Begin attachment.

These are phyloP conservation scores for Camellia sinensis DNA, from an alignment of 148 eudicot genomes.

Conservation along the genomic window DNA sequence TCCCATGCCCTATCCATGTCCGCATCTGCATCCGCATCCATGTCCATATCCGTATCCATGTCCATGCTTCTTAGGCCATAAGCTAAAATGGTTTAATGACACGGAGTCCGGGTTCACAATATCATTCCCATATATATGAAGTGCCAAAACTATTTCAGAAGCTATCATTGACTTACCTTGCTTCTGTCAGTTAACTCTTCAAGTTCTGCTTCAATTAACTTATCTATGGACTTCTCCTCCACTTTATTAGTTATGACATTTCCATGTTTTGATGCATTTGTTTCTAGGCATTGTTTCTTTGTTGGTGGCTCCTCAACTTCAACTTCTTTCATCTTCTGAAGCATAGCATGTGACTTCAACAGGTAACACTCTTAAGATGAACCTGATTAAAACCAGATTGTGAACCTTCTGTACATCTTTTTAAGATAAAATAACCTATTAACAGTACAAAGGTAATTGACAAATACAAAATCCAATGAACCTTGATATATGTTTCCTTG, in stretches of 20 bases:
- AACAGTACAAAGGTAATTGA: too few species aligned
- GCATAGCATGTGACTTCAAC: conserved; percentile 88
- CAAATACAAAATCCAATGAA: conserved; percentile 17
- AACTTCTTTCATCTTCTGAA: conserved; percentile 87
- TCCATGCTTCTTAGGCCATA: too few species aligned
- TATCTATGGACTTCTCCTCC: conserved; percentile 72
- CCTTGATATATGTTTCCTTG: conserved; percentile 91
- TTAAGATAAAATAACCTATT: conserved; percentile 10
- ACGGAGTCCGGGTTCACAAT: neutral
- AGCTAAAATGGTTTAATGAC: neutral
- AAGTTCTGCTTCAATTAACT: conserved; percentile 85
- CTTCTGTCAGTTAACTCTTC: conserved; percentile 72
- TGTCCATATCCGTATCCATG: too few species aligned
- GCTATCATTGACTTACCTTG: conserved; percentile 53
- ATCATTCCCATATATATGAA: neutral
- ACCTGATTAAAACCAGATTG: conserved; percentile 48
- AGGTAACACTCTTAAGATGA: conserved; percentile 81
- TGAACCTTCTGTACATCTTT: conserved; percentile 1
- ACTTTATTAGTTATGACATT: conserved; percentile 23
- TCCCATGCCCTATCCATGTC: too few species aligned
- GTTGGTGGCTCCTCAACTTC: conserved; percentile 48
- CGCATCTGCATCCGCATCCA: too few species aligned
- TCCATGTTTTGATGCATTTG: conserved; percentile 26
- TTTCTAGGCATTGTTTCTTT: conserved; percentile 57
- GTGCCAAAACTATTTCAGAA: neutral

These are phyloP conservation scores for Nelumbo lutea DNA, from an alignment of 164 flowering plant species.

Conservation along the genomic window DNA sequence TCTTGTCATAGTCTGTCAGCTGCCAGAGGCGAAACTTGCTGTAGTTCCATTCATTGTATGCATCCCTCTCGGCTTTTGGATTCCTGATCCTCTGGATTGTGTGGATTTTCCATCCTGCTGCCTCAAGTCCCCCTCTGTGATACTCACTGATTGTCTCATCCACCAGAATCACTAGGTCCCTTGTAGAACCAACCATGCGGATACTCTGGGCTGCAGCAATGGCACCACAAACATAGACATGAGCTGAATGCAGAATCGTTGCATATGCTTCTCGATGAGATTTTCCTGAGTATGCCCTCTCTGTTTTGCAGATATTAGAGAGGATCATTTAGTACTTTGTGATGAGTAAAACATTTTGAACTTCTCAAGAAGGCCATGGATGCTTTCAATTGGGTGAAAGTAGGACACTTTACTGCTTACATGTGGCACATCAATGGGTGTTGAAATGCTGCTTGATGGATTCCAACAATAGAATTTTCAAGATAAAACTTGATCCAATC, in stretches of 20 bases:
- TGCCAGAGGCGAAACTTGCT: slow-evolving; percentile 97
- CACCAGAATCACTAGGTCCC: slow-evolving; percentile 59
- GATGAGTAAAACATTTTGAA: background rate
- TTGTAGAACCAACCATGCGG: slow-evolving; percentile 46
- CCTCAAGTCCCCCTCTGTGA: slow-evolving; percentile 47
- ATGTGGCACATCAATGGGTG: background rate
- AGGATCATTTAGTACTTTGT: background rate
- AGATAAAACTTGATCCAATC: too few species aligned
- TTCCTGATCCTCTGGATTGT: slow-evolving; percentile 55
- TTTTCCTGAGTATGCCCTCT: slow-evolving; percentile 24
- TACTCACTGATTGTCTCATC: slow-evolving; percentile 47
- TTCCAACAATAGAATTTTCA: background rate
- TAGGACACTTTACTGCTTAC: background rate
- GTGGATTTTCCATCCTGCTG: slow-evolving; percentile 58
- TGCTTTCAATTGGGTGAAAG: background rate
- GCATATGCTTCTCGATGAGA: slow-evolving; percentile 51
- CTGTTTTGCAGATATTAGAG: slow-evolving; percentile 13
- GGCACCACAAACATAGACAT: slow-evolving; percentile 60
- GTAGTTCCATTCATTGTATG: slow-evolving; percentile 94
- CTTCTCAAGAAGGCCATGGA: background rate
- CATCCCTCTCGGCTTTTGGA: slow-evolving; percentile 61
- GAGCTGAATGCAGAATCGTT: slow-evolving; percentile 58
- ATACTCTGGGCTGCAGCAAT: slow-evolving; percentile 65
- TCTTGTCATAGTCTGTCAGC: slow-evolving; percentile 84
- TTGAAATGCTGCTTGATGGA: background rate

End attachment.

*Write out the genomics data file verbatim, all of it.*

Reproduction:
These are phyloP conservation scores for Camellia sinensis DNA, from an alignment of 148 eudicot genomes.

Conservation along the genomic window DNA sequence TCCCATGCCCTATCCATGTCCGCATCTGCATCCGCATCCATGTCCATATCCGTATCCATGTCCATGCTTCTTAGGCCATAAGCTAAAATGGTTTAATGACACGGAGTCCGGGTTCACAATATCATTCCCATATATATGAAGTGCCAAAACTATTTCAGAAGCTATCATTGACTTACCTTGCTTCTGTCAGTTAACTCTTCAAGTTCTGCTTCAATTAACTTATCTATGGACTTCTCCTCCACTTTATTAGTTATGACATTTCCATGTTTTGATGCATTTGTTTCTAGGCATTGTTTCTTTGTTGGTGGCTCCTCAACTTCAACTTCTTTCATCTTCTGAAGCATAGCATGTGACTTCAACAGGTAACACTCTTAAGATGAACCTGATTAAAACCAGATTGTGAACCTTCTGTACATCTTTTTAAGATAAAATAACCTATTAACAGTACAAAGGTAATTGACAAATACAAAATCCAATGAACCTTGATATATGTTTCCTTG, in stretches of 20 bases:
- AACAGTACAAAGGTAATTGA: too few species aligned
- GCATAGCATGTGACTTCAAC: conserved; percentile 88
- CAAATACAAAATCCAATGAA: conserved; percentile 17
- AACTTCTTTCATCTTCTGAA: conserved; percentile 87
- TCCATGCTTCTTAGGCCATA: too few species aligned
- TATCTATGGACTTCTCCTCC: conserved; percentile 72
- CCTTGATATATGTTTCCTTG: conserved; percentile 91
- TTAAGATAAAATAACCTATT: conserved; percentile 10
- ACGGAGTCCGGGTTCACAAT: neutral
- AGCTAAAATGGTTTAATGAC: neutral
- AAGTTCTGCTTCAATTAACT: conserved; percentile 85
- CTTCTGTCAGTTAACTCTTC: conserved; percentile 72
- TGTCCATATCCGTATCCATG: too few species aligned
- GCTATCATTGACTTACCTTG: conserved; percentile 53
- ATCATTCCCATATATATGAA: neutral
- ACCTGATTAAAACCAGATTG: conserved; percentile 48
- AGGTAACACTCTTAAGATGA: conserved; percentile 81
- TGAACCTTCTGTACATCTTT: conserved; percentile 1
- ACTTTATTAGTTATGACATT: conserved; percentile 23
- TCCCATGCCCTATCCATGTC: too few species aligned
- GTTGGTGGCTCCTCAACTTC: conserved; percentile 48
- CGCATCTGCATCCGCATCCA: too few species aligned
- TCCATGTTTTGATGCATTTG: conserved; percentile 26
- TTTCTAGGCATTGTTTCTTT: conserved; percentile 57
- GTGCCAAAACTATTTCAGAA: neutral

These are phyloP conservation scores for Nelumbo lutea DNA, from an alignment of 164 flowering plant species.

Conservation along the genomic window DNA sequence TCTTGTCATAGTCTGTCAGCTGCCAGAGGCGAAACTTGCTGTAGTTCCATTCATTGTATGCATCCCTCTCGGCTTTTGGATTCCTGATCCTCTGGATTGTGTGGATTTTCCATCCTGCTGCCTCAAGTCCCCCTCTGTGATACTCACTGATTGTCTCATCCACCAGAATCACTAGGTCCCTTGTAGAACCAACCATGCGGATACTCTGGGCTGCAGCAATGGCACCACAAACATAGACATGAGCTGAATGCAGAATCGTTGCATATGCTTCTCGATGAGATTTTCCTGAGTATGCCCTCTCTGTTTTGCAGATATTAGAGAGGATCATTTAGTACTTTGTGATGAGTAAAACATTTTGAACTTCTCAAGAAGGCCATGGATGCTTTCAATTGGGTGAAAGTAGGACACTTTACTGCTTACATGTGGCACATCAATGGGTGTTGAAATGCTGCTTGATGGATTCCAACAATAGAATTTTCAAGATAAAACTTGATCCAATC, in stretches of 20 bases:
- TGCCAGAGGCGAAACTTGCT: slow-evolving; percentile 97
- CACCAGAATCACTAGGTCCC: slow-evolving; percentile 59
- GATGAGTAAAACATTTTGAA: background rate
- TTGTAGAACCAACCATGCGG: slow-evolving; percentile 46
- CCTCAAGTCCCCCTCTGTGA: slow-evolving; percentile 47
- ATGTGGCACATCAATGGGTG: background rate
- AGGATCATTTAGTACTTTGT: background rate
- AGATAAAACTTGATCCAATC: too few species aligned
- TTCCTGATCCTCTGGATTGT: slow-evolving; percentile 55
- TTTTCCTGAGTATGCCCTCT: slow-evolving; percentile 24
- TACTCACTGATTGTCTCATC: slow-evolving; percentile 47
- TTCCAACAATAGAATTTTCA: background rate
- TAGGACACTTTACTGCTTAC: background rate
- GTGGATTTTCCATCCTGCTG: slow-evolving; percentile 58
- TGCTTTCAATTGGGTGAAAG: background rate
- GCATATGCTTCTCGATGAGA: slow-evolving; percentile 51
- CTGTTTTGCAGATATTAGAG: slow-evolving; percentile 13
- GGCACCACAAACATAGACAT: slow-evolving; percentile 60
- GTAGTTCCATTCATTGTATG: slow-evolving; percentile 94
- CTTCTCAAGAAGGCCATGGA: background rate
- CATCCCTCTCGGCTTTTGGA: slow-evolving; percentile 61
- GAGCTGAATGCAGAATCGTT: slow-evolving; percentile 58
- ATACTCTGGGCTGCAGCAAT: slow-evolving; percentile 65
- TCTTGTCATAGTCTGTCAGC: slow-evolving; percentile 84
- TTGAAATGCTGCTTGATGGA: background rate